Scoop on Poop Dished Out by New Exhibition
for National Geographic News
|November 10, 2006|
A traveling museum exhibition currently on display in Miami, Florida, is all about poop.
"The subject is vast and fascinating," said Chad Peeling, the operations manager at Clyde Peeling's Reptiland in Allenwood, Pennsylvania.
Staff at the specialty zoo created the exhibit, called "The Scoop on Poop," to help children and adults alike explore the world of scat—what it is and how animals and humans use it.
The show runs at the Miami Metrozoo through January 10, 2007, before moving to Philadelphia, Pennsylvania.
The 5,000-square-foot (465-square-meter) exhibition was inspired by Canadian science writer Wayne Lynch's book of the same name, Peeling says. Lynch's ideas, though, have been expanded for a broader audience.
"This is definitely not an exhibit about shock value or being gross or potty talk or any of that stuff," he added.
"The poop part is just a hook. It's not even a word I use in my everyday life."
The exhibition's 15 interactive stations allow visitors to learn how scientists use poop to unravel an animal's biology, how critters use poop to build homes and hide from enemies, and what to do about the growing problem of human waste.
At one station, called the Super Pooper, a visitor can stand on a scale and learn how many hours it would take an African elephant to produce the visitor's weight in dung—about six to eight hours for the average adult.
"It gives people a sense of proportion," Peeling said.
Other highlights include a dung beetle race, a touchable replica of a termite mound (which in nature is glued together with the insects' own feces), and a video of a hippopotamus spinning its tail to wildly spread its excrement as a territorial marker.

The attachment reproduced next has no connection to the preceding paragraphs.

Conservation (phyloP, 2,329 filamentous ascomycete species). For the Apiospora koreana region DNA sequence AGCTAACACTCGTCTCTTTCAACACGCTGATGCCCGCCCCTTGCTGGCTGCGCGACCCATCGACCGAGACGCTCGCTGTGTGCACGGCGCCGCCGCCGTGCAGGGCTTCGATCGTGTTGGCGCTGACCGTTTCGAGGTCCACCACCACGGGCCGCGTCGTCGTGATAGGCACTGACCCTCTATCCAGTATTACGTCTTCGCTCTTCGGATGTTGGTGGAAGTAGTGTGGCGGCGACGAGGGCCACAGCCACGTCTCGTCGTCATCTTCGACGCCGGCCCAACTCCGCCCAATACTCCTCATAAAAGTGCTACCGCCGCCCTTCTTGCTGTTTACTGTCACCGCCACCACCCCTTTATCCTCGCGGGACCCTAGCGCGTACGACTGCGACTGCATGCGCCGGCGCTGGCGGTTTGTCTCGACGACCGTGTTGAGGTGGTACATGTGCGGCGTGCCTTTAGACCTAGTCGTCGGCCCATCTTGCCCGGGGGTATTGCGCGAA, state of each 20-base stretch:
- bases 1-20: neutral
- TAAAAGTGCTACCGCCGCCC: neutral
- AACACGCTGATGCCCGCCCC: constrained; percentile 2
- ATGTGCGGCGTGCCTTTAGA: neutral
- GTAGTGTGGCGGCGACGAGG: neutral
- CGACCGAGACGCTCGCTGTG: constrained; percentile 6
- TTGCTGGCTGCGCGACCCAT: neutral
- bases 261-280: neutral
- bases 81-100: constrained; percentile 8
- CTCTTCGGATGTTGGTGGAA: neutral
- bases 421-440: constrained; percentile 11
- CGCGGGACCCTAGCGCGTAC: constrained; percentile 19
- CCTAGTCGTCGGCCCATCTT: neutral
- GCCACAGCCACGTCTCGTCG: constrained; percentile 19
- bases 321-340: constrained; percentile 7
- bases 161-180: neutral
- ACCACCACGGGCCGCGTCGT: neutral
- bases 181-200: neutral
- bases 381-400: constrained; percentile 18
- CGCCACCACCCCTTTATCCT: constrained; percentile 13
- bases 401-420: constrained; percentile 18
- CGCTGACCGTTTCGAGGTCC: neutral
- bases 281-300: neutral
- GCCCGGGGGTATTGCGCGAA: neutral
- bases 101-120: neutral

(Related video: African dung beetle.)
There's also a world map that allows visitors to learn how to say "poop" in different languages.
In Spanish, it's "caca" and "poopoo." In French, it's "merde."
When Cristina Heredia, the exhibitions manager for the Miami Metrozoo, learned about "The Scoop on Poop," she thought it could be a way to turn a distraction into an educational tool.
"Whenever we have programs with live animals—close encounters or hands-on—with kids, we'll have their attention," she said.
"But if the animal poops or goes to the bathroom, the kids explode with laughter and we lose [their attention] for a while.
"But it's fun," she added. "Kids are fascinated by poop."
The exhibit, she notes, captures that fascination and does an "amazing" job of teaching the science of scat.
Peeling says that his team spent more than three years researching and developing the exhibit.
"We ended up connecting with scientists from all over the world who study feces in many different ways," he said. "Veterinarians, farmers, wildlife biologists, paleontologists there's a lot there."
For example, the exhibition includes an interview with Karen Chin, a scientist at the University of Colorado at Boulder who studies fossilized poop, or coprolites, to understand ancient ecosystems.
Her research has included the examination of coprolites from Tyrannosaurus rex to tease apart details on the meat-eater's diet and bite force. (Related news: "Dino Dung: Paleontology's Next Frontier?" [March 12, 2003].)
Other scientific uses of poop detailed in the exhibit include tracking grizzly bears and mountain lions in Yellowstone National Park and unraveling the life histories of monitor lizards in Indonesia.
"In many [scientific] fields, studying scat is so routine that scientists don't think of it as a big deal," Peeling said. "On the other side, there're aspects of scat to science that are very cutting edge."
Heredia, the Miami Metrozoo exhibitions manager, says visitor response to "the Scoop on Poop" has been overwhelmingly positive.
Attendance to the museum has risen by about 35 percent since the exhibit opened on October 13.
In fact, Heredia says, some visitors have been so taken with the exhibit that they have donated their own fecal treasures for display.
For example, one zoo member loaned the museum a piece of manure, enclosed in a glass globe, from the stall of the famous racehorse Secretariat.
"We had no idea," she said, "this was going to have so much attention from the public."
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